Shannon Hamilton, of Gainesville, was arrested Sunday on the Gene Nix Road bridge. In March, his 16-year-old daughter died when the car she was a passenger in plunged from the bridge and into a creek. (Photo: Kale Hamilton/Special)

Charges dropped for grieving dad arrested on bridge where daughter killed

Charges have been dropped against the father who tried to build a barricade at the Georgia bridge where his teenage daughter and her boyfriend died, the District Attorney said Tuesday.

“I feel no purpose in pursuing criminal charges, and he assured me he will not do this again,” DA Jeff Langley told The Atlanta Journal-Constitution. “There was no ill will. And he was quite apologetic.”

Shannon Hamilton was arrested April 12 on Gene Nix Road in White County, Georgia, because he wanted something in place to prevent another tragedy, he said. In March, Cecily Mcree Hamilton, 16, and Taylor Scott Swing, 18, died when the car they were traveling in plunged from the bridge and landed in a cold creek below.

A month after the teens’ deaths, Hamilton said nothing had been done at the bridge, and he couldn’t sit back and wait any longer.

“Every day that goes by is another day that we’re risking a life that goes into that creek,” Hamilton said.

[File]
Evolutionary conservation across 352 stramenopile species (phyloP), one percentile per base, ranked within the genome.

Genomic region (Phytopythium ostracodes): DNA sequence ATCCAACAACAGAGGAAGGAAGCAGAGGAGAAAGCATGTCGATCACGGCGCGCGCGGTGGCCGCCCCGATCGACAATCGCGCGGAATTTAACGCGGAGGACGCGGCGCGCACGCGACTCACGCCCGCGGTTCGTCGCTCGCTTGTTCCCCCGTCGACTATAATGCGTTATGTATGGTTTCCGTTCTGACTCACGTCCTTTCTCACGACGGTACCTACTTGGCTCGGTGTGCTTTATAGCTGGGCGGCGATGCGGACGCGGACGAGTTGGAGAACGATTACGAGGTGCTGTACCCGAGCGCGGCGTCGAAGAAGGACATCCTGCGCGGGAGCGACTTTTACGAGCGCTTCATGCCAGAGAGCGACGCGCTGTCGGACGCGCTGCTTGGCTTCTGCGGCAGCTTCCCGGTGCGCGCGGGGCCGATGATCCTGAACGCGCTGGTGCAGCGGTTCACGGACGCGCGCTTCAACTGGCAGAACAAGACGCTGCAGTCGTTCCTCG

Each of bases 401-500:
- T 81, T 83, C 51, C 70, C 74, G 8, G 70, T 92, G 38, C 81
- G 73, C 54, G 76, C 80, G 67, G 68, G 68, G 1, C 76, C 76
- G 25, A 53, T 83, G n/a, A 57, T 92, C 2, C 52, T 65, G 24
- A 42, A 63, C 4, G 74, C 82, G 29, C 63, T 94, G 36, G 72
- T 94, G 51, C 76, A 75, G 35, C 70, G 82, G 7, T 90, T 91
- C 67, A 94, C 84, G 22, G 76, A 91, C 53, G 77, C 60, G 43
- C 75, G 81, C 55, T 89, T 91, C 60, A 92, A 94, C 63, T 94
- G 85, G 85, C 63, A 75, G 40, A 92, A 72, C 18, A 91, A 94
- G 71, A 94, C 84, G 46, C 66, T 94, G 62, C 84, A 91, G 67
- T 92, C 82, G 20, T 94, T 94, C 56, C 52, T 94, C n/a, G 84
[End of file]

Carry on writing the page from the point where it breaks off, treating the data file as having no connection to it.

Since he works in the quarry business, Hamilton said he decided it was a project he could handle himself. He planned to build a berm, a ledge made out of gravel-type material that could serve as a temporary barrier if cars were driving off the roadway. It was supposed to be a temporary fix until the county could build something more permanent, Hamilton said.

Before he could complete the project, Hamilton was arrested by White County deputies who first tried to talk him out of it. Hamilton was charged with interference with government property.

Four days after his arrest, the bridge was lined with heavy concrete dividers. The county plans a more a permanent solution at the site, the County Manager said.

On Friday, Sheriff Neal Walden wrote a letter to the DA asking that the charges be dropped. Hamilton met with both Walden and Langley on Monday.

Since his daughter’s death, Hamilton said community outreach and a scholarship organization in Cecily’s honor,, has helped him through the pain. Scholarships will be awarded for cheerleading, one of his daughter’s passions, he said.

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